Accordingly, 3.2 μm is used as the pitch of diffraction grating of optical scale 30 primary ("M"=1) is adopted as the diffraction light. As a result, when optical scale 30 is shifted by 3.2 μm, 4 pieces of sinusoidal wave signals can be obtained from lightreceiving elements 181 and 182. That is, as the resolution per each sinusoidal wave, obtainable is 1/4 of the pitch of diffraction grating 30, namely 3.2/4=0.8 μm. By combining 1/4 wavelength plates 151 and 152 as well as deflection plates 171 and 172, 90-degree phase is provided between output signals from light-receiving elements 181 and 182 so that discrimination of shift direction of diffraction grating 30 and signal insertion become possible. In this embodiment, by using common optical paths for ±primary diffraction lights emitted from optional scale 30, the lights are directed again toward this optical scale 30 by way of common reflection element 20. This means that because installation of individual reflection mirrors is not required for individual diffraction light, the device can be compact in its size and simple in its configurations. Also, by utilizing such benefits, ratios of stray light generation to reach to the light-receiving elements are reduced, thus contributing to improvement of detection accuracy of interference fringes.
Additionally, as shown in FIG. 8A, providing of the device composing components all at the upper side of optical scale 30 (one side) can be facilitated, thereby enabling offer of optical encoders extremely rich with general applicability.
Reflection element 120 mentioned in this embodiment is provided with the reflection surface in the neighborhood of focal point surface. Therefore, for instance, even feeble change of diffraction angle occurs due to oscillation wavelength variations of laser beam accompanying alteration of the angle of incidence into lens 110, diffraction light can be returned to optical scale 30 by way of approximately same optical paths. This capability permits securate overlapping of two type of, namely, positive and negative, diffraction lights consequently preventing degradation of S/N ratio of the output signals from light-receiving elements 181 and 182. Further, size reduction of entire device is attempted by presetting the angle of incidence 8m of laser beams into optical scale 30 as mentioned above concurrently by using reflection element 120.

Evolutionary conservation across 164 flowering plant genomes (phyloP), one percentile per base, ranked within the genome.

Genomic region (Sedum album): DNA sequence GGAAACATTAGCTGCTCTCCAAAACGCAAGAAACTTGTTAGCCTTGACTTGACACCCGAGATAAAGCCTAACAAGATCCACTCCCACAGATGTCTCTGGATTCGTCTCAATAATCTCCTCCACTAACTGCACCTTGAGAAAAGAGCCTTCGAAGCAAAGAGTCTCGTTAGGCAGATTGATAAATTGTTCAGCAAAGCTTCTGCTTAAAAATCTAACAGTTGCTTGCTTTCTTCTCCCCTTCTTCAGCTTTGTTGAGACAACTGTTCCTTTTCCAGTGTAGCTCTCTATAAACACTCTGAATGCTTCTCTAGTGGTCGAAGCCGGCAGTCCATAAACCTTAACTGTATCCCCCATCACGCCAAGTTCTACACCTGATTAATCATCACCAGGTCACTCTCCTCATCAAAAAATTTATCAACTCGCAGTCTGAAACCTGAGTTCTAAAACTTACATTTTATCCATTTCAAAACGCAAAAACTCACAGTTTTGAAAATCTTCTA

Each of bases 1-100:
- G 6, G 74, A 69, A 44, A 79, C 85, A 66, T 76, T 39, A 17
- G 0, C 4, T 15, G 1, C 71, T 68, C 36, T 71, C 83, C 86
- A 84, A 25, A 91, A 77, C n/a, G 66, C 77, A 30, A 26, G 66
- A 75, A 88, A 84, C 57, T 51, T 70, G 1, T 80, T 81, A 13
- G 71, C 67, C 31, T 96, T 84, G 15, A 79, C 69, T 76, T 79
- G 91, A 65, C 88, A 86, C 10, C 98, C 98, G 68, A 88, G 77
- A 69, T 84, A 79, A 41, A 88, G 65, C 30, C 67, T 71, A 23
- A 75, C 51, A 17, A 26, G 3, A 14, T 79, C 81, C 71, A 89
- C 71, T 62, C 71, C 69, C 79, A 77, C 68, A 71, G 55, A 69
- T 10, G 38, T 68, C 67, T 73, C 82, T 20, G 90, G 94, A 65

If the grating pitch of diffraction grating of optical scale 30 is 3.2 μm and the wavelength of laser 101 is 0.78 μm the diffraction angle of ±primary diffraction lights is 14.2° as previously mentioned. Hence, when refraction-rate distribution-type lens with diameter of about 2 mm is used as lens 110 to reflect only ±primary diffraction lights, the distance from optical scale 30 to lens 110 becomes 2/tan 14.2°=7.9 mm. In other words, separation of only about 8 mm is all that is mended and this advantage makes configurations of entire device highly compact.
Under the subject embodiment, the optical path lengths are identical for a pair of rediffracted lights which form interference fringes (single color) on light-receiving element 181 and 182. Therefore even if the wavelength of semiconductor laser 101 are changed, it is possible to generate the interference fringes that react only against displacement of optical scale 30. Also, what becomes possible is mounting of low-priced multimode semiconductor laser as a light-emitting element.
In this embodiment, as is comprehensible from FIG. 8, symmetry exists on the optical paths of optical system composed of deflection beam splitter 9, reflection mirrors 111 and 112, and reflection element 120. This fact makes the system configurations resistant against external disturbance of optical scale 30 by vertical movement and others.
The signal insertion circuit in the first embodiment explained up to this point comprises a division means for dividing original signals and generating preliminarily determined plural numbers of pulses, a first count means for counting said plural numbers of pulses, a second count means for counting designated pulses corresponding to the original signal, and a control means for controlling counting operation of said the first and the second counting means in compliance with frequencies of said original signals. By adopting this configurations of this type, even when original-signal frequencies are elevated and the division means fails to achieve accurate generation of divided pulses, the control means enables the use of count results by the second count means in lieu of the results by the first count means. Consequently, for instance, by applying the circuit linear encoders or other devices, scale displacement can be constantly measured regardless of the speed variation of linear scales.